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    • "Moreover, higher baseline free T4 was inversely correlated with the time to response in males. We (Gitlin et al. 2004) and others (Amsterdam et al. 1996; Berlin and Corruble 2002) have reported that "
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    ABSTRACT: The lack of reliable outcome predictors and the delayed onset of therapeutic response to antidepressants are among the clinical challenges in the treatment of depression. Identifying clinical correlates associated with antidepressant response would reduce symptom severity and morbidity for patients with depression. Twenty-three subjects with major depression were treated with citalopram 20 mg/day in a 6-week open trial and were also simultaneously randomized to either adjunctive triiodothyronine (T3) 25 μg BID (n = 7), pindolol 5 mg BID (n = 8), or placebo (n = 8). Baseline thyroid-stimulating hormone (TSH), FT4, FT3, and TT3 were measured for potential relationships to treatment response across groups. In males only, there was a significant inverse correlation between baseline free T4 and time to response (r = -0.7, P = 0.034). In both males and females across all treatment conditions, as measured by Kaplan-Meier (K-M) maintenance failure time, baseline TSH below the mean (1.5 ng/dL) was associated with a shorter time to response (50% reduction in Montgomery and Asberg Depression Rating Scale [MADRS] score) (χ(2) = 4.53, df = 1, P = 0.03). Patients with baseline TSH above the mean were less likely to reach full remission (MADRS ≤ 7) (χ(2) = 4.38, df = 1, P = 0.03). No significant differences between groups emerged in the mean response time. Baseline thyroid function, as measured by serum free T4 and TSH, may predict a patient's response time to antidepressant treatment with citalopram.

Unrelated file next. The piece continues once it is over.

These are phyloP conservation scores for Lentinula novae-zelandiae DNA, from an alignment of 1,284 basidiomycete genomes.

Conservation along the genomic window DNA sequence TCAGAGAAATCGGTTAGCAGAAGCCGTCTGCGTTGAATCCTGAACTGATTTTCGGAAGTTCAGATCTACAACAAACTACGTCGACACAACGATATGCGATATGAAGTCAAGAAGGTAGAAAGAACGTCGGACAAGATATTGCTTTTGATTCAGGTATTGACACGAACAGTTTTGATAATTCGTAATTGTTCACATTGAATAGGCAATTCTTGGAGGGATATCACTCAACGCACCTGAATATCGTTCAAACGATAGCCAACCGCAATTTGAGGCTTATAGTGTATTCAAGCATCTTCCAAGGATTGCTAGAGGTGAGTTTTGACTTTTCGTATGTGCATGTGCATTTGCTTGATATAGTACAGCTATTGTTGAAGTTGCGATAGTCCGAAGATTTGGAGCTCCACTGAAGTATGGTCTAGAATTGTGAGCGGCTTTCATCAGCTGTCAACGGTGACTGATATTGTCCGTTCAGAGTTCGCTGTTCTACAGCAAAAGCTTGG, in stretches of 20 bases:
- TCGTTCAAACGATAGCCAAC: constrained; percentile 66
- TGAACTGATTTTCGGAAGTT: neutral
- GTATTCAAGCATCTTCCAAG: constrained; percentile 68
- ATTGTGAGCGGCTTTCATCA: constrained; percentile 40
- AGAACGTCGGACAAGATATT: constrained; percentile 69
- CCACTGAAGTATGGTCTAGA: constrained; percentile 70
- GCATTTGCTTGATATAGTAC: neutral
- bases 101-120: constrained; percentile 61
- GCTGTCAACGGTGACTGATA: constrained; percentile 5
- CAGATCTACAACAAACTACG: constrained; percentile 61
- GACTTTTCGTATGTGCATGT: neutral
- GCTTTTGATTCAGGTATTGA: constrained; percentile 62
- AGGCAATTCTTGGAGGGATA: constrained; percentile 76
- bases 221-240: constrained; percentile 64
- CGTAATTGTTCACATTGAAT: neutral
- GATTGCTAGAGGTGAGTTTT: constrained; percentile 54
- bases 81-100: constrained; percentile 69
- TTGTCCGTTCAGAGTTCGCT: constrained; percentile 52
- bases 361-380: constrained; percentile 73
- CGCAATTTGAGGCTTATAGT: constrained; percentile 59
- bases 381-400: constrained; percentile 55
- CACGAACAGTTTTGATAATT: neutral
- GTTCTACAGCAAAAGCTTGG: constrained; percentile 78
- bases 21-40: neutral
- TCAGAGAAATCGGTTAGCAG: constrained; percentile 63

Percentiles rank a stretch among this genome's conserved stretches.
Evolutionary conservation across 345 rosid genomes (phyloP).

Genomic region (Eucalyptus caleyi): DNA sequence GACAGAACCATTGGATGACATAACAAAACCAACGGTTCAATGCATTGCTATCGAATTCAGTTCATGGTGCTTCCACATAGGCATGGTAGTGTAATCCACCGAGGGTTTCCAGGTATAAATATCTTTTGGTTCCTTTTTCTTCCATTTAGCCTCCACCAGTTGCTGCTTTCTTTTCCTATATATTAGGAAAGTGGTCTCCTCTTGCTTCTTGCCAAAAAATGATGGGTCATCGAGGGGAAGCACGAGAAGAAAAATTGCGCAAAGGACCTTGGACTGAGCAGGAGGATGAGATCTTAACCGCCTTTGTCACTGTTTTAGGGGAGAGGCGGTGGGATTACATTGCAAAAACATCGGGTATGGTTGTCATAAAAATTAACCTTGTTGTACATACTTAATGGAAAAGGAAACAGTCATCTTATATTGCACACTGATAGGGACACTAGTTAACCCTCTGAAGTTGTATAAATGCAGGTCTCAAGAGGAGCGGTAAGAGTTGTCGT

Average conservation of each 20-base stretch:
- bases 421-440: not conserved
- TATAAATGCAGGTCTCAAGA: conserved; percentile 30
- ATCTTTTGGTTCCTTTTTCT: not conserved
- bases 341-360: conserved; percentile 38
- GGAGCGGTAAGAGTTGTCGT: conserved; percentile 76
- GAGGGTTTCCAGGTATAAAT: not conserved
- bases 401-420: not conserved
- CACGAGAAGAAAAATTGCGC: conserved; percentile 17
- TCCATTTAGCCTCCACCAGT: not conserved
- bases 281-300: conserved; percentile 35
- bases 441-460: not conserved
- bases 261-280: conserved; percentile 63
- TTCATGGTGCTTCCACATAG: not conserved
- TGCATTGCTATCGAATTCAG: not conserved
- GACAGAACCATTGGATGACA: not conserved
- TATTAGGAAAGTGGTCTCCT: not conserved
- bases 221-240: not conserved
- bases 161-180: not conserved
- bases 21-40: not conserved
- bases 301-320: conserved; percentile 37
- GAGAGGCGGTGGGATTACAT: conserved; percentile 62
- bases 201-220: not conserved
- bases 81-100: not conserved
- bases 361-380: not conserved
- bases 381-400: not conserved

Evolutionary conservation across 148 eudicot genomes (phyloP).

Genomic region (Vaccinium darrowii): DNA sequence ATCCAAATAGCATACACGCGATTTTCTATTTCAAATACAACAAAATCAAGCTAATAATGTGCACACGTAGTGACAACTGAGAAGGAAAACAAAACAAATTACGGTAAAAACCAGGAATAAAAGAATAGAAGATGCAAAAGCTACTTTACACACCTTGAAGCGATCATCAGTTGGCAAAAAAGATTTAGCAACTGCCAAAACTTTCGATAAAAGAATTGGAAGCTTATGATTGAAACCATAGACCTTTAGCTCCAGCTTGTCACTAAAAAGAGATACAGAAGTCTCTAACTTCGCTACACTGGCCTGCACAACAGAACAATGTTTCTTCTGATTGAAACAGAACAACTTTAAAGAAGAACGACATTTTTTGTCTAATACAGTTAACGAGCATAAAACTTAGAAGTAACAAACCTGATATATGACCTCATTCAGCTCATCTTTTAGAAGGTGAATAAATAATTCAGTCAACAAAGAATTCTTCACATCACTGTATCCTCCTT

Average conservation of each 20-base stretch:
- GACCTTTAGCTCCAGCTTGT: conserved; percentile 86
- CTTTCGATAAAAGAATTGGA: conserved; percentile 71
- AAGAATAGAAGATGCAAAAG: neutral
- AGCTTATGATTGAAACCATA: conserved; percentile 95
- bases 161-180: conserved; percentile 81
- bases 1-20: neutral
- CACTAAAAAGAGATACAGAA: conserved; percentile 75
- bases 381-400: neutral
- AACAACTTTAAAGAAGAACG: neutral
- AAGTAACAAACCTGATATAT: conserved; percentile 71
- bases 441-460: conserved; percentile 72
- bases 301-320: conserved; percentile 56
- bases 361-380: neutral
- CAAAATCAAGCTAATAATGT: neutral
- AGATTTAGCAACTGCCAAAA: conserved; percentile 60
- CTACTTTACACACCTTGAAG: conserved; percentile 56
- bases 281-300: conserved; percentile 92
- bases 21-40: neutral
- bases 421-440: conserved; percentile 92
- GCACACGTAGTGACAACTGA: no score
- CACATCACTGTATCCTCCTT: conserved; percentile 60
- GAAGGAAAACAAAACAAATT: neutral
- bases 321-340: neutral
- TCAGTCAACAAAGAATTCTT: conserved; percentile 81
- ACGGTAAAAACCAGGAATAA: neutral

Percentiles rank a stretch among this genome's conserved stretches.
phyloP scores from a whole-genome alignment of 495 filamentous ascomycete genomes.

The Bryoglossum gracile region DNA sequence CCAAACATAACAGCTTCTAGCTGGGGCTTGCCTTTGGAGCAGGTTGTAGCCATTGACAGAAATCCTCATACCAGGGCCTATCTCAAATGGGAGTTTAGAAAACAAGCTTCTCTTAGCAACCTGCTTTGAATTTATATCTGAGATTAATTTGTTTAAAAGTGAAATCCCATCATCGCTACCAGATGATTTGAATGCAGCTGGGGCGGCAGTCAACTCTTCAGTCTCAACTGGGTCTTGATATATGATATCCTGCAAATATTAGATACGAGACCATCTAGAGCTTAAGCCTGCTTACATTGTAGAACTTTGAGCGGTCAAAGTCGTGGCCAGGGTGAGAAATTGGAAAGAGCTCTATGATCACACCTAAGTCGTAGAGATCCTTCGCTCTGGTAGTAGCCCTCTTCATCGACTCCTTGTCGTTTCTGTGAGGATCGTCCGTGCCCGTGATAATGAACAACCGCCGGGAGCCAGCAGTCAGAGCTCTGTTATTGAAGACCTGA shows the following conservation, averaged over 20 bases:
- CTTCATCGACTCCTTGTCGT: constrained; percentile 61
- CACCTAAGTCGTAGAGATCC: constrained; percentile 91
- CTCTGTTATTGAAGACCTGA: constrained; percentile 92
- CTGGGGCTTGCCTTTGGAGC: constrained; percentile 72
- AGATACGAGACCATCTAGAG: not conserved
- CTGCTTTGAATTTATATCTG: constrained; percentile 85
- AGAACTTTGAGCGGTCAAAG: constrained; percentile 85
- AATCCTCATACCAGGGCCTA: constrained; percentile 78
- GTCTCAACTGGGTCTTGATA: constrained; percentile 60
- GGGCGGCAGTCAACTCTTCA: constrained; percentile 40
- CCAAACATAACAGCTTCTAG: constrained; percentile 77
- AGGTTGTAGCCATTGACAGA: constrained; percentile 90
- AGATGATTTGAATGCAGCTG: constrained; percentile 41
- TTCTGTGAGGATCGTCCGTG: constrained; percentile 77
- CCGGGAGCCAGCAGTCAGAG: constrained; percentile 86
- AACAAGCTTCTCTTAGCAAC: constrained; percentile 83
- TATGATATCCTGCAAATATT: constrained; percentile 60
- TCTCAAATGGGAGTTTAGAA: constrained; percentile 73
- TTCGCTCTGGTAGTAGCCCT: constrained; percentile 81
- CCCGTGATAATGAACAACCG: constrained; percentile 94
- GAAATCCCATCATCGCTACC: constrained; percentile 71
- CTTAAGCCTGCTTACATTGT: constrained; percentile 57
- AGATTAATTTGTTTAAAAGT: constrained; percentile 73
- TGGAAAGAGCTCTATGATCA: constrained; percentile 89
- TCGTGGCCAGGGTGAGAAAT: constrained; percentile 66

Brain and Behavior 03/2013; 3(2):89-94. DOI:10.1002/brb3.109 · 2.24 Impact Factor